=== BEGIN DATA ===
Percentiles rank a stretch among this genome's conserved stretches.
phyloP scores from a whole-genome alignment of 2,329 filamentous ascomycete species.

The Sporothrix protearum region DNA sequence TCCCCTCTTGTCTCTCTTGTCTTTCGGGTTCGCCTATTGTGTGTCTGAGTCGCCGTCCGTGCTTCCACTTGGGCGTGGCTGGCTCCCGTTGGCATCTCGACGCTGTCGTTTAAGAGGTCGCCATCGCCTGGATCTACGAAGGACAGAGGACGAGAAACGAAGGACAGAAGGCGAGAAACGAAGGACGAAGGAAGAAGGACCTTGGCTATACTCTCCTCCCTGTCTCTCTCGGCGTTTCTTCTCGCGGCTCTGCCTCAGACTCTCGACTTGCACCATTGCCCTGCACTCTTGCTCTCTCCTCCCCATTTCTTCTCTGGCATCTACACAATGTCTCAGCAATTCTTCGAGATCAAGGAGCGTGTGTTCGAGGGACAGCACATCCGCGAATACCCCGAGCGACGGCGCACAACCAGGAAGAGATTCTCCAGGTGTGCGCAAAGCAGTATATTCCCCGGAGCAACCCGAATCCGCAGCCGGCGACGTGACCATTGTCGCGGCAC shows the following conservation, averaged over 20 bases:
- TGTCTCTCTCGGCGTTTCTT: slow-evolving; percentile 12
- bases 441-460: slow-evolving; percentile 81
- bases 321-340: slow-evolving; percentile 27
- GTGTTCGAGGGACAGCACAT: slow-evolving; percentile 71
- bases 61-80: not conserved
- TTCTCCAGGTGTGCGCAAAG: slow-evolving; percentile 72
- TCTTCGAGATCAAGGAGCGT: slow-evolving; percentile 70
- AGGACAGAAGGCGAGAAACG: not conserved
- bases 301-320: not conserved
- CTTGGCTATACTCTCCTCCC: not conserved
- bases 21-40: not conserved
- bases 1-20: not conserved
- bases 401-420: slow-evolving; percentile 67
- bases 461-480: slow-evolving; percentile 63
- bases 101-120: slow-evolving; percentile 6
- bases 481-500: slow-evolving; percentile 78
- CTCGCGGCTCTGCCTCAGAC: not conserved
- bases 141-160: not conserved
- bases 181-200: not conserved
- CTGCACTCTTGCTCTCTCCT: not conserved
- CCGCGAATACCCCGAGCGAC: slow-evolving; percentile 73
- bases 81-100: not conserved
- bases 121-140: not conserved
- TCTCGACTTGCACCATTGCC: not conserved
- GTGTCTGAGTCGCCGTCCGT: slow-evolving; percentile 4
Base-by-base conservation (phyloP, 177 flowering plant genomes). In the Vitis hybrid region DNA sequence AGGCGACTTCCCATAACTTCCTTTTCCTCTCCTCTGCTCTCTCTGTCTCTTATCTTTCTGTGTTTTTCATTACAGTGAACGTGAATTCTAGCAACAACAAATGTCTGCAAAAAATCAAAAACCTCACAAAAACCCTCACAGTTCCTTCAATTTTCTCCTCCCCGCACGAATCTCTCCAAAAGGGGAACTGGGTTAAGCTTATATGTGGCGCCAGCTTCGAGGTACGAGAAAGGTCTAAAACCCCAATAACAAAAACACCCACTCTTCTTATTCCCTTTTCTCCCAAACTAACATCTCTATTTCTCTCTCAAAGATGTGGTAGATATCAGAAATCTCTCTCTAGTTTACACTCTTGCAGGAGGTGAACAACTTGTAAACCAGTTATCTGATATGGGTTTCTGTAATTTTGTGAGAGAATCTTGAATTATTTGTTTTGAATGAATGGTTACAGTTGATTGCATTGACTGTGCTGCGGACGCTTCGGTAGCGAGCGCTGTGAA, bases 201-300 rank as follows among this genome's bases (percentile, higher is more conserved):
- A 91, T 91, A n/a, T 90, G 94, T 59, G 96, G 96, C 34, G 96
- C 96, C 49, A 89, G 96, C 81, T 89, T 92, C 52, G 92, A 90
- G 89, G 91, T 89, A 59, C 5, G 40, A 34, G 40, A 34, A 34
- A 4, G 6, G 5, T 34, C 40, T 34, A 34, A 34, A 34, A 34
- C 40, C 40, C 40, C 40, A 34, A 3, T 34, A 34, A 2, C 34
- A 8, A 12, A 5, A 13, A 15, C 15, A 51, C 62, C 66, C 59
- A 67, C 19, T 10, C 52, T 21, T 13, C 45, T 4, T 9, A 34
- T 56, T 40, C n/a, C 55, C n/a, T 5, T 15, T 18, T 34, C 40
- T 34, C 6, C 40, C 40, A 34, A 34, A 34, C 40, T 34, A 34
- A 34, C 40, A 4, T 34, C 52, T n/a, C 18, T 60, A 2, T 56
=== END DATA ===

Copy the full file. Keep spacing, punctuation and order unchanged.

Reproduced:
Percentiles rank a stretch among this genome's conserved stretches.
phyloP scores from a whole-genome alignment of 2,329 filamentous ascomycete species.

The Sporothrix protearum region DNA sequence TCCCCTCTTGTCTCTCTTGTCTTTCGGGTTCGCCTATTGTGTGTCTGAGTCGCCGTCCGTGCTTCCACTTGGGCGTGGCTGGCTCCCGTTGGCATCTCGACGCTGTCGTTTAAGAGGTCGCCATCGCCTGGATCTACGAAGGACAGAGGACGAGAAACGAAGGACAGAAGGCGAGAAACGAAGGACGAAGGAAGAAGGACCTTGGCTATACTCTCCTCCCTGTCTCTCTCGGCGTTTCTTCTCGCGGCTCTGCCTCAGACTCTCGACTTGCACCATTGCCCTGCACTCTTGCTCTCTCCTCCCCATTTCTTCTCTGGCATCTACACAATGTCTCAGCAATTCTTCGAGATCAAGGAGCGTGTGTTCGAGGGACAGCACATCCGCGAATACCCCGAGCGACGGCGCACAACCAGGAAGAGATTCTCCAGGTGTGCGCAAAGCAGTATATTCCCCGGAGCAACCCGAATCCGCAGCCGGCGACGTGACCATTGTCGCGGCAC shows the following conservation, averaged over 20 bases:
- TGTCTCTCTCGGCGTTTCTT: slow-evolving; percentile 12
- bases 441-460: slow-evolving; percentile 81
- bases 321-340: slow-evolving; percentile 27
- GTGTTCGAGGGACAGCACAT: slow-evolving; percentile 71
- bases 61-80: not conserved
- TTCTCCAGGTGTGCGCAAAG: slow-evolving; percentile 72
- TCTTCGAGATCAAGGAGCGT: slow-evolving; percentile 70
- AGGACAGAAGGCGAGAAACG: not conserved
- bases 301-320: not conserved
- CTTGGCTATACTCTCCTCCC: not conserved
- bases 21-40: not conserved
- bases 1-20: not conserved
- bases 401-420: slow-evolving; percentile 67
- bases 461-480: slow-evolving; percentile 63
- bases 101-120: slow-evolving; percentile 6
- bases 481-500: slow-evolving; percentile 78
- CTCGCGGCTCTGCCTCAGAC: not conserved
- bases 141-160: not conserved
- bases 181-200: not conserved
- CTGCACTCTTGCTCTCTCCT: not conserved
- CCGCGAATACCCCGAGCGAC: slow-evolving; percentile 73
- bases 81-100: not conserved
- bases 121-140: not conserved
- TCTCGACTTGCACCATTGCC: not conserved
- GTGTCTGAGTCGCCGTCCGT: slow-evolving; percentile 4
Base-by-base conservation (phyloP, 177 flowering plant genomes). In the Vitis hybrid region DNA sequence AGGCGACTTCCCATAACTTCCTTTTCCTCTCCTCTGCTCTCTCTGTCTCTTATCTTTCTGTGTTTTTCATTACAGTGAACGTGAATTCTAGCAACAACAAATGTCTGCAAAAAATCAAAAACCTCACAAAAACCCTCACAGTTCCTTCAATTTTCTCCTCCCCGCACGAATCTCTCCAAAAGGGGAACTGGGTTAAGCTTATATGTGGCGCCAGCTTCGAGGTACGAGAAAGGTCTAAAACCCCAATAACAAAAACACCCACTCTTCTTATTCCCTTTTCTCCCAAACTAACATCTCTATTTCTCTCTCAAAGATGTGGTAGATATCAGAAATCTCTCTCTAGTTTACACTCTTGCAGGAGGTGAACAACTTGTAAACCAGTTATCTGATATGGGTTTCTGTAATTTTGTGAGAGAATCTTGAATTATTTGTTTTGAATGAATGGTTACAGTTGATTGCATTGACTGTGCTGCGGACGCTTCGGTAGCGAGCGCTGTGAA, bases 201-300 rank as follows among this genome's bases (percentile, higher is more conserved):
- A 91, T 91, A n/a, T 90, G 94, T 59, G 96, G 96, C 34, G 96
- C 96, C 49, A 89, G 96, C 81, T 89, T 92, C 52, G 92, A 90
- G 89, G 91, T 89, A 59, C 5, G 40, A 34, G 40, A 34, A 34
- A 4, G 6, G 5, T 34, C 40, T 34, A 34, A 34, A 34, A 34
- C 40, C 40, C 40, C 40, A 34, A 3, T 34, A 34, A 2, C 34
- A 8, A 12, A 5, A 13, A 15, C 15, A 51, C 62, C 66, C 59
- A 67, C 19, T 10, C 52, T 21, T 13, C 45, T 4, T 9, A 34
- T 56, T 40, C n/a, C 55, C n/a, T 5, T 15, T 18, T 34, C 40
- T 34, C 6, C 40, C 40, A 34, A 34, A 34, C 40, T 34, A 34
- A 34, C 40, A 4, T 34, C 52, T n/a, C 18, T 60, A 2, T 56